The beauty of having a wide variety of annuities to choose from is the ability to find one or many that work for you. A financial professional can help you find the right annuity or annuities for your retirement strategy.

What If We Need to Access the Money Before We Reach Retirement Age? You can access your money at any point, but there may be penalties or charges. If you take money prior to age 59 ½, the IRS assesses a 10 percent early withdrawal penalty and you’ll pay regular income tax on the money received. There’s also a surrender period (typically the first seven to 10 years) during which you may face a surrender fee if you make an early withdrawal. However, many annuities offer a penalty free withdrawal during the surrender period, typically up to 10 percent of your annuity value or initial premium payment. Your financial professional will know which annuities offer this feature. While you always have options to access your money in the case of an emergency, consider your annuity purchase carefully if you think there’s a high likelihood that you’ll need to do so before the surrender period is up. 

If the Return Is Guaranteed, What Are Some of the Differences Between an Annuity and a CD? Both a Certificate of Deposit (CD) and an annuity guarantee a set rate of interest. While bank CDs are designed to be shorter-term products, annuities are long-term products designed to save for retirement income. They are different products designed for different investment purposes and objectives.

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A few key differences between a CD and an annuity are the guarantees, tax treatment, and how long you receive payments from them.

  • CDs are federally insured by the Federal Deposit Insurance Corporation (FDIC) up to $250,000. An annuity is guaranteed by the issuing insurance company and can be much more than $250,000. In addition to the insurance company protection, annuities and other products issued by life insurers are protected by your state’s Insurance Guaranty Association
  • Interest earned on annuities is tax-deferred and is taxed as ordinary income rates when withdrawn. Interest earned on CDs is taxed each year as ordinary income. Both products have penalties for early withdrawals, and with an annuity you will also be subject to an additional 10 percent federal penalty for withdrawals taken before age 59 ½.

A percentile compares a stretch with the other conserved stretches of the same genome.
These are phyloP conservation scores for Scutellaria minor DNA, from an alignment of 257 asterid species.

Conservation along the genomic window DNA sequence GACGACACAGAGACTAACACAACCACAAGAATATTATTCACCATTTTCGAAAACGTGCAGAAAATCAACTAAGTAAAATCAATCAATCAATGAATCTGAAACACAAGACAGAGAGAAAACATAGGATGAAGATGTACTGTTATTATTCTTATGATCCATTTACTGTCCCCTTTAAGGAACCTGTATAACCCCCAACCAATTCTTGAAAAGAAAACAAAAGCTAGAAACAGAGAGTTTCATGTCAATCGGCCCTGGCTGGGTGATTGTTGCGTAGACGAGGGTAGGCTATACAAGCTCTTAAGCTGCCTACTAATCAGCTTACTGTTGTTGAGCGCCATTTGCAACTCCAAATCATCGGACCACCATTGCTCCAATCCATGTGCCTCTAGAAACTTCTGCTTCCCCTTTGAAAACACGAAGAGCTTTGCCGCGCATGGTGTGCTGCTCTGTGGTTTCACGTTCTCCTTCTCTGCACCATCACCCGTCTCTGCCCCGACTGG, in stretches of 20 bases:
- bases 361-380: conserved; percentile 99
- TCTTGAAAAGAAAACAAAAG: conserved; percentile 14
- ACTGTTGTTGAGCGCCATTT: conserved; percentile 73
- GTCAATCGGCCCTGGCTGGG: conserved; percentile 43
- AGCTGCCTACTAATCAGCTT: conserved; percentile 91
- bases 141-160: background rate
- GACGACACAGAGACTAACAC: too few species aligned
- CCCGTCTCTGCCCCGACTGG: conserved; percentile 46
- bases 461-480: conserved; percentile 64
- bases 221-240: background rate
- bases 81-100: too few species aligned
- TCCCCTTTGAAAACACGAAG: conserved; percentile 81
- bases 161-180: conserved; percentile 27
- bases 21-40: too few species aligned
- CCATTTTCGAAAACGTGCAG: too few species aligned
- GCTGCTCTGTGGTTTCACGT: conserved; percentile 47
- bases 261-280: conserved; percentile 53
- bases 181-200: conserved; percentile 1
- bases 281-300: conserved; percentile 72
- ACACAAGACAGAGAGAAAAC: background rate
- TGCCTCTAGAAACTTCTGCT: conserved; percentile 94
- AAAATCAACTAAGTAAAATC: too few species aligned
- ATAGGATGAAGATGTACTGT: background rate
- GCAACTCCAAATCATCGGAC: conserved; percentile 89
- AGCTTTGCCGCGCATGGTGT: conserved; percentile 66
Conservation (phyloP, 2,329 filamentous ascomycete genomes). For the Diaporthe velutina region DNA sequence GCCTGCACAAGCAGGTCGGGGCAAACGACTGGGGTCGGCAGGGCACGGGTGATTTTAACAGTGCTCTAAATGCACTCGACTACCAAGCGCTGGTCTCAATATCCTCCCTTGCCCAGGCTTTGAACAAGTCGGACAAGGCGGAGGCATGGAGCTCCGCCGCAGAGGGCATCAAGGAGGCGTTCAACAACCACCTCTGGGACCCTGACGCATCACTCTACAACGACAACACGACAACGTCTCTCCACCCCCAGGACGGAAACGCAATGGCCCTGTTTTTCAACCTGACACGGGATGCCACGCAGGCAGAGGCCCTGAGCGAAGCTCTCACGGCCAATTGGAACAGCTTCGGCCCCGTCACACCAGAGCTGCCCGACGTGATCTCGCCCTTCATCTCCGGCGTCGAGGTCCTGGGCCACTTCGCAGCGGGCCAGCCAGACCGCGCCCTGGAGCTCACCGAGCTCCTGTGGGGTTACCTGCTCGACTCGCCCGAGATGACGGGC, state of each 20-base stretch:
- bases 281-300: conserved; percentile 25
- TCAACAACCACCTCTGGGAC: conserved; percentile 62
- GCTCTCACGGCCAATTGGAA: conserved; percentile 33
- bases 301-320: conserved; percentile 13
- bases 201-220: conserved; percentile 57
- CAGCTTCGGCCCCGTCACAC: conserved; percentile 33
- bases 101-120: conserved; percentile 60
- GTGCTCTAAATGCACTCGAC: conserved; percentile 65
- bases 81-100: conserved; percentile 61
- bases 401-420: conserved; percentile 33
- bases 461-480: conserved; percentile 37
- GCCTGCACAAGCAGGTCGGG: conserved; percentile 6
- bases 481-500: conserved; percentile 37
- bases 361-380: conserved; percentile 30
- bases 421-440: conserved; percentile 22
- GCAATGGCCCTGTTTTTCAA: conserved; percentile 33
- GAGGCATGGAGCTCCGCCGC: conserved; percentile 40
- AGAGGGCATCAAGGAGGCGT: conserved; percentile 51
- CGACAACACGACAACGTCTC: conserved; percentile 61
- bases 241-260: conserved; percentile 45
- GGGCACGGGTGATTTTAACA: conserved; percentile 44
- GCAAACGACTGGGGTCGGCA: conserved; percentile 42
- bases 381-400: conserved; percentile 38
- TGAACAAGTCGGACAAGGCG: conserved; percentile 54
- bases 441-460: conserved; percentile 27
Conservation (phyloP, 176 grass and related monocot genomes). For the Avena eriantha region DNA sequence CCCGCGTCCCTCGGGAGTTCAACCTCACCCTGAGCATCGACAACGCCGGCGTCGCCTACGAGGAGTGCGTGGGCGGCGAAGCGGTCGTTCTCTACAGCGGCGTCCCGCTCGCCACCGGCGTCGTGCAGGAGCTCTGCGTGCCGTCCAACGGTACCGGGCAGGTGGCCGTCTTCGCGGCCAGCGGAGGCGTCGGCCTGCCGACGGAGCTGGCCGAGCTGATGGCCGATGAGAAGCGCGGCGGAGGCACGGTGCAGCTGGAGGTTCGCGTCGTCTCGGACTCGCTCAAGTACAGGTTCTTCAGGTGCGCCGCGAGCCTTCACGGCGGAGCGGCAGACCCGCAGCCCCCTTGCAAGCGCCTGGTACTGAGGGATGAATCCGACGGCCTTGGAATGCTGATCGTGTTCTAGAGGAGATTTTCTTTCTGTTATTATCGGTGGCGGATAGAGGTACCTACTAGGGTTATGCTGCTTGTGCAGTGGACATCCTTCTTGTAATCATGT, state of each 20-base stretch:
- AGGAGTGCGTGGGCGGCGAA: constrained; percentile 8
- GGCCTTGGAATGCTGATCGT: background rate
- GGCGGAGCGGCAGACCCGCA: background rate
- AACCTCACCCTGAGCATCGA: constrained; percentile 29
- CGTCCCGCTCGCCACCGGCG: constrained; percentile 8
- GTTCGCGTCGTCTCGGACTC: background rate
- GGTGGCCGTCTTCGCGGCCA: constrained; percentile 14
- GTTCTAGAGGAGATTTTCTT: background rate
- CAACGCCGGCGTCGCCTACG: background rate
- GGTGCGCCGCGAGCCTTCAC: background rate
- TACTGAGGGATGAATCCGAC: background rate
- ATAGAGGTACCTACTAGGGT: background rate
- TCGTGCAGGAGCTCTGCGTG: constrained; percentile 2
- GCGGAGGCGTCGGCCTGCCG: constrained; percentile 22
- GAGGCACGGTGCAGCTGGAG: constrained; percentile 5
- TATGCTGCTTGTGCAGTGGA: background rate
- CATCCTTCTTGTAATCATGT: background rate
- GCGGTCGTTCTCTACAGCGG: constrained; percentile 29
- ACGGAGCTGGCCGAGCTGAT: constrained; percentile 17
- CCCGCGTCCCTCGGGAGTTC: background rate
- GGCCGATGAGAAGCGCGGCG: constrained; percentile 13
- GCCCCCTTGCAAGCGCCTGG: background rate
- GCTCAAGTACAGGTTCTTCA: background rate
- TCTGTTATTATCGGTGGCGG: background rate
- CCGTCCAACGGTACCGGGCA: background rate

• Finally, once a CD matures, that’s it—you receive your principal plus the accrued interest all at once, unless you choose to roll it over into a new CD term. An annuity doesn’t “mature,” and you can take lifetime payments from your annuity no matter how long you live, even if the sum of all payments exceeds your original principal.

 

If We’re Looking For Dependable Returns, How Does an Annuity Help Us? A fixed annuity guarantees a minimum amount of interest you will earn and can offer additional interest if market conditions are favorable. Fixed annuities also guarantee that you cannot lose money when market conditions are less favorable. Variable annuities offer the potential for higher rates of return than fixed annuities, as well as the potential for losses. 

What’s the next step? How do we decide what might be the right annuity for us? Good question. We’d recommend consulting with your financial professional, who can explain which annuity, or combination of annuities, might fit in with your goals for retirement and the rest of your retirement strategy. 

Annuities are long term financial products designed for retirement income and may not be suitable for everyone. They involve fees, expenses and limitations, including surrender charges for early withdrawals. Some include optional riders and benefits that may come at additional cost. Annuity product and feature availability may vary by state.
 
Bank products are FDIC insured, whereas annuity guarantees are backed by the financial strength and claims-paying ability of the issuing company. With variable annuities, guarantees do not apply to the performance of the variable sub-accounts which fluctuate with market conditions. Withdrawals are subject to ordinary income tax, and if take prior to age 59 ½ may be subject to an additional 10 percent federal penalty.
 
Investing involves risk, including possible loss of principal.